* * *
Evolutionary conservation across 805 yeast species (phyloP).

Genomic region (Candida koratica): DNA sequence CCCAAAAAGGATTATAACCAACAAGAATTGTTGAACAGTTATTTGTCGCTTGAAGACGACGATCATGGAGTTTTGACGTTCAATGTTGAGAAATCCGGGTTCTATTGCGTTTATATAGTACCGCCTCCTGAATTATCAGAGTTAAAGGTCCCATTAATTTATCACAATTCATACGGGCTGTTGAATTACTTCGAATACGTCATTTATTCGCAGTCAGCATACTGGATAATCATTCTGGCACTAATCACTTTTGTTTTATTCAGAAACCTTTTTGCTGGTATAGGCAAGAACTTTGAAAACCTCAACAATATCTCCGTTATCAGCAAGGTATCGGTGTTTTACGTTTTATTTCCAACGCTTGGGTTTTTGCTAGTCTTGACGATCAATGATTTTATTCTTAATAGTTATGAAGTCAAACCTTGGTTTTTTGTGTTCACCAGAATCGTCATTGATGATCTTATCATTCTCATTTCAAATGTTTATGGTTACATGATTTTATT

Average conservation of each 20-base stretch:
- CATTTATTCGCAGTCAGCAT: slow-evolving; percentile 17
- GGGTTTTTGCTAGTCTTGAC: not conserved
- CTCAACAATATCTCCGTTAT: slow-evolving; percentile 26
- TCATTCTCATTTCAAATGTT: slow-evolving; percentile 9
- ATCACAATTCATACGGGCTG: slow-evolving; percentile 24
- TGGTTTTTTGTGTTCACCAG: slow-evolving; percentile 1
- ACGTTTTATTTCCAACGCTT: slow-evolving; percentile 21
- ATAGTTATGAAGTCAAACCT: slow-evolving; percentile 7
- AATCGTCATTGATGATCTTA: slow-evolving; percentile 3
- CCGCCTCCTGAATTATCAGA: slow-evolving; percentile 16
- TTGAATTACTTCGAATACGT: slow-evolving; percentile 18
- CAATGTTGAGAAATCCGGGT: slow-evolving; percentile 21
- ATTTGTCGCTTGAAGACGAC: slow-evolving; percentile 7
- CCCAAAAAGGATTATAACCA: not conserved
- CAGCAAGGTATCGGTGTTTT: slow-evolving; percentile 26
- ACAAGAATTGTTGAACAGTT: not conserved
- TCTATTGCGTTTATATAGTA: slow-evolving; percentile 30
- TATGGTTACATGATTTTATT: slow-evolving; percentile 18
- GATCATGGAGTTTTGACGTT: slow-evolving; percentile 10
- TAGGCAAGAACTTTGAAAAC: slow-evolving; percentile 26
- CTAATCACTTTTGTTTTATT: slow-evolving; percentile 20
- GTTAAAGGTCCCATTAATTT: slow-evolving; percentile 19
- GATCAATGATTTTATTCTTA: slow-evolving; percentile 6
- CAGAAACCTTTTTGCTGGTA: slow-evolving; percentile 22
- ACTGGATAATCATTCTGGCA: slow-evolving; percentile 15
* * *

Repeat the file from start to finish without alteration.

Evolutionary conservation across 805 yeast species (phyloP).

Genomic region (Candida koratica): DNA sequence CCCAAAAAGGATTATAACCAACAAGAATTGTTGAACAGTTATTTGTCGCTTGAAGACGACGATCATGGAGTTTTGACGTTCAATGTTGAGAAATCCGGGTTCTATTGCGTTTATATAGTACCGCCTCCTGAATTATCAGAGTTAAAGGTCCCATTAATTTATCACAATTCATACGGGCTGTTGAATTACTTCGAATACGTCATTTATTCGCAGTCAGCATACTGGATAATCATTCTGGCACTAATCACTTTTGTTTTATTCAGAAACCTTTTTGCTGGTATAGGCAAGAACTTTGAAAACCTCAACAATATCTCCGTTATCAGCAAGGTATCGGTGTTTTACGTTTTATTTCCAACGCTTGGGTTTTTGCTAGTCTTGACGATCAATGATTTTATTCTTAATAGTTATGAAGTCAAACCTTGGTTTTTTGTGTTCACCAGAATCGTCATTGATGATCTTATCATTCTCATTTCAAATGTTTATGGTTACATGATTTTATT

Average conservation of each 20-base stretch:
- CATTTATTCGCAGTCAGCAT: slow-evolving; percentile 17
- GGGTTTTTGCTAGTCTTGAC: not conserved
- CTCAACAATATCTCCGTTAT: slow-evolving; percentile 26
- TCATTCTCATTTCAAATGTT: slow-evolving; percentile 9
- ATCACAATTCATACGGGCTG: slow-evolving; percentile 24
- TGGTTTTTTGTGTTCACCAG: slow-evolving; percentile 1
- ACGTTTTATTTCCAACGCTT: slow-evolving; percentile 21
- ATAGTTATGAAGTCAAACCT: slow-evolving; percentile 7
- AATCGTCATTGATGATCTTA: slow-evolving; percentile 3
- CCGCCTCCTGAATTATCAGA: slow-evolving; percentile 16
- TTGAATTACTTCGAATACGT: slow-evolving; percentile 18
- CAATGTTGAGAAATCCGGGT: slow-evolving; percentile 21
- ATTTGTCGCTTGAAGACGAC: slow-evolving; percentile 7
- CCCAAAAAGGATTATAACCA: not conserved
- CAGCAAGGTATCGGTGTTTT: slow-evolving; percentile 26
- ACAAGAATTGTTGAACAGTT: not conserved
- TCTATTGCGTTTATATAGTA: slow-evolving; percentile 30
- TATGGTTACATGATTTTATT: slow-evolving; percentile 18
- GATCATGGAGTTTTGACGTT: slow-evolving; percentile 10
- TAGGCAAGAACTTTGAAAAC: slow-evolving; percentile 26
- CTAATCACTTTTGTTTTATT: slow-evolving; percentile 20
- GTTAAAGGTCCCATTAATTT: slow-evolving; percentile 19
- GATCAATGATTTTATTCTTA: slow-evolving; percentile 6
- CAGAAACCTTTTTGCTGGTA: slow-evolving; percentile 22
- ACTGGATAATCATTCTGGCA: slow-evolving; percentile 15